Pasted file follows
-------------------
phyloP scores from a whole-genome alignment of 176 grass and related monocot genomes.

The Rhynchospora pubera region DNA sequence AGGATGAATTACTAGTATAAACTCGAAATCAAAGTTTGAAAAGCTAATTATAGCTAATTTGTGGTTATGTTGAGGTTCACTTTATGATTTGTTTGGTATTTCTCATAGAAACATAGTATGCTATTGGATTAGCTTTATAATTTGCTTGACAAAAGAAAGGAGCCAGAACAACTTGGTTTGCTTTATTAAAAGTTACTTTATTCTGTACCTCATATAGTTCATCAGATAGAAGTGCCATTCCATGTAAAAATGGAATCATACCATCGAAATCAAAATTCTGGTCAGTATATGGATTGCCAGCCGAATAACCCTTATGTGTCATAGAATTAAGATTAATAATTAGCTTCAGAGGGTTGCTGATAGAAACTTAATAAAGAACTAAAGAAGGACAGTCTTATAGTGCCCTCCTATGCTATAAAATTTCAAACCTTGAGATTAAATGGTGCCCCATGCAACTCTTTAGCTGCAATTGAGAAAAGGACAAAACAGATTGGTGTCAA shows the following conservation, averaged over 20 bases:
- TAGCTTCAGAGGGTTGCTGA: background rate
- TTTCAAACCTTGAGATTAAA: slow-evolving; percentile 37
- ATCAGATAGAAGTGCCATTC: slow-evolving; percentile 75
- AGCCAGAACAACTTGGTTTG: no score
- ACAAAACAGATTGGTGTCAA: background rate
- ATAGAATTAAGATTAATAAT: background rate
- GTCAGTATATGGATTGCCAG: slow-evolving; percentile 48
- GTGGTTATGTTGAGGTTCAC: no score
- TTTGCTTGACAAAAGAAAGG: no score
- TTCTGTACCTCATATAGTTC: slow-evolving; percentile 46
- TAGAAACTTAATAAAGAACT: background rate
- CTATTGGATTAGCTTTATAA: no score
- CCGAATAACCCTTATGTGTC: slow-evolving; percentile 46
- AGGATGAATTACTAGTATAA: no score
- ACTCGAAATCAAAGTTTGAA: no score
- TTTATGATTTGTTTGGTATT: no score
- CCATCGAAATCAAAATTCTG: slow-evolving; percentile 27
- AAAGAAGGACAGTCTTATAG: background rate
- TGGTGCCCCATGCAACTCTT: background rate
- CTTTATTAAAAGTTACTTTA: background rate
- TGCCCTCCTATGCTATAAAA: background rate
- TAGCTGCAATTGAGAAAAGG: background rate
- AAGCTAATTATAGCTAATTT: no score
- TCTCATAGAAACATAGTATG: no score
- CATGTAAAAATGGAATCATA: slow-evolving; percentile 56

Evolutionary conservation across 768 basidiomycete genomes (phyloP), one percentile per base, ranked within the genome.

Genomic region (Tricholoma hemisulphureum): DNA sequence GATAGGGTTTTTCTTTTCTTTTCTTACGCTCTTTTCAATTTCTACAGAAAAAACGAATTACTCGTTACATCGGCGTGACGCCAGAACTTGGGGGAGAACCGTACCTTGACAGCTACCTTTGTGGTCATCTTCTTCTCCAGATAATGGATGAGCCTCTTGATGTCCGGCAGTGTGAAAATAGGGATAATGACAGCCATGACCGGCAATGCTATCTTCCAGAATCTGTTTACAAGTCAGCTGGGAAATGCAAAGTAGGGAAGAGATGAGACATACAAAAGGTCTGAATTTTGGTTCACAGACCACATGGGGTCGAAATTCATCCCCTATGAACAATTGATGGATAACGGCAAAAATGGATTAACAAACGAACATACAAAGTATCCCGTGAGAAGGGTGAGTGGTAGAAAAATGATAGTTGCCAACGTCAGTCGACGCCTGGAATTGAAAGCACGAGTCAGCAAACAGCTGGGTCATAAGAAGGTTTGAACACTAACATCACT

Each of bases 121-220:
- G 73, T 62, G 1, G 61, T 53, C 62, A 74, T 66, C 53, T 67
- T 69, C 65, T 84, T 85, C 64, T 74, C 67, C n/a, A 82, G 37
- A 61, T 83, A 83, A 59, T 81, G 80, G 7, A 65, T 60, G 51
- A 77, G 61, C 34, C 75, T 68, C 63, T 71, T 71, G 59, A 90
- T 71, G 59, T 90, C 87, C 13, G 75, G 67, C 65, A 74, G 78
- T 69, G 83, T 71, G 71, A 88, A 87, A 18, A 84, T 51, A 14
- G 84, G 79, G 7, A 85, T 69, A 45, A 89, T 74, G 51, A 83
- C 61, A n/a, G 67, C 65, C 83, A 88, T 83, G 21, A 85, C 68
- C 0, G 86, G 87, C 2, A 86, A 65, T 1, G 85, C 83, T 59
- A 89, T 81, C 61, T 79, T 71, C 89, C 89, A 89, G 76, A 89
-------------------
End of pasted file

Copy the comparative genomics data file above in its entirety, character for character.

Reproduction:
phyloP scores from a whole-genome alignment of 176 grass and related monocot genomes.

The Rhynchospora pubera region DNA sequence AGGATGAATTACTAGTATAAACTCGAAATCAAAGTTTGAAAAGCTAATTATAGCTAATTTGTGGTTATGTTGAGGTTCACTTTATGATTTGTTTGGTATTTCTCATAGAAACATAGTATGCTATTGGATTAGCTTTATAATTTGCTTGACAAAAGAAAGGAGCCAGAACAACTTGGTTTGCTTTATTAAAAGTTACTTTATTCTGTACCTCATATAGTTCATCAGATAGAAGTGCCATTCCATGTAAAAATGGAATCATACCATCGAAATCAAAATTCTGGTCAGTATATGGATTGCCAGCCGAATAACCCTTATGTGTCATAGAATTAAGATTAATAATTAGCTTCAGAGGGTTGCTGATAGAAACTTAATAAAGAACTAAAGAAGGACAGTCTTATAGTGCCCTCCTATGCTATAAAATTTCAAACCTTGAGATTAAATGGTGCCCCATGCAACTCTTTAGCTGCAATTGAGAAAAGGACAAAACAGATTGGTGTCAA shows the following conservation, averaged over 20 bases:
- TAGCTTCAGAGGGTTGCTGA: background rate
- TTTCAAACCTTGAGATTAAA: slow-evolving; percentile 37
- ATCAGATAGAAGTGCCATTC: slow-evolving; percentile 75
- AGCCAGAACAACTTGGTTTG: no score
- ACAAAACAGATTGGTGTCAA: background rate
- ATAGAATTAAGATTAATAAT: background rate
- GTCAGTATATGGATTGCCAG: slow-evolving; percentile 48
- GTGGTTATGTTGAGGTTCAC: no score
- TTTGCTTGACAAAAGAAAGG: no score
- TTCTGTACCTCATATAGTTC: slow-evolving; percentile 46
- TAGAAACTTAATAAAGAACT: background rate
- CTATTGGATTAGCTTTATAA: no score
- CCGAATAACCCTTATGTGTC: slow-evolving; percentile 46
- AGGATGAATTACTAGTATAA: no score
- ACTCGAAATCAAAGTTTGAA: no score
- TTTATGATTTGTTTGGTATT: no score
- CCATCGAAATCAAAATTCTG: slow-evolving; percentile 27
- AAAGAAGGACAGTCTTATAG: background rate
- TGGTGCCCCATGCAACTCTT: background rate
- CTTTATTAAAAGTTACTTTA: background rate
- TGCCCTCCTATGCTATAAAA: background rate
- TAGCTGCAATTGAGAAAAGG: background rate
- AAGCTAATTATAGCTAATTT: no score
- TCTCATAGAAACATAGTATG: no score
- CATGTAAAAATGGAATCATA: slow-evolving; percentile 56

Evolutionary conservation across 768 basidiomycete genomes (phyloP), one percentile per base, ranked within the genome.

Genomic region (Tricholoma hemisulphureum): DNA sequence GATAGGGTTTTTCTTTTCTTTTCTTACGCTCTTTTCAATTTCTACAGAAAAAACGAATTACTCGTTACATCGGCGTGACGCCAGAACTTGGGGGAGAACCGTACCTTGACAGCTACCTTTGTGGTCATCTTCTTCTCCAGATAATGGATGAGCCTCTTGATGTCCGGCAGTGTGAAAATAGGGATAATGACAGCCATGACCGGCAATGCTATCTTCCAGAATCTGTTTACAAGTCAGCTGGGAAATGCAAAGTAGGGAAGAGATGAGACATACAAAAGGTCTGAATTTTGGTTCACAGACCACATGGGGTCGAAATTCATCCCCTATGAACAATTGATGGATAACGGCAAAAATGGATTAACAAACGAACATACAAAGTATCCCGTGAGAAGGGTGAGTGGTAGAAAAATGATAGTTGCCAACGTCAGTCGACGCCTGGAATTGAAAGCACGAGTCAGCAAACAGCTGGGTCATAAGAAGGTTTGAACACTAACATCACT

Each of bases 121-220:
- G 73, T 62, G 1, G 61, T 53, C 62, A 74, T 66, C 53, T 67
- T 69, C 65, T 84, T 85, C 64, T 74, C 67, C n/a, A 82, G 37
- A 61, T 83, A 83, A 59, T 81, G 80, G 7, A 65, T 60, G 51
- A 77, G 61, C 34, C 75, T 68, C 63, T 71, T 71, G 59, A 90
- T 71, G 59, T 90, C 87, C 13, G 75, G 67, C 65, A 74, G 78
- T 69, G 83, T 71, G 71, A 88, A 87, A 18, A 84, T 51, A 14
- G 84, G 79, G 7, A 85, T 69, A 45, A 89, T 74, G 51, A 83
- C 61, A n/a, G 67, C 65, C 83, A 88, T 83, G 21, A 85, C 68
- C 0, G 86, G 87, C 2, A 86, A 65, T 1, G 85, C 83, T 59
- A 89, T 81, C 61, T 79, T 71, C 89, C 89, A 89, G 76, A 89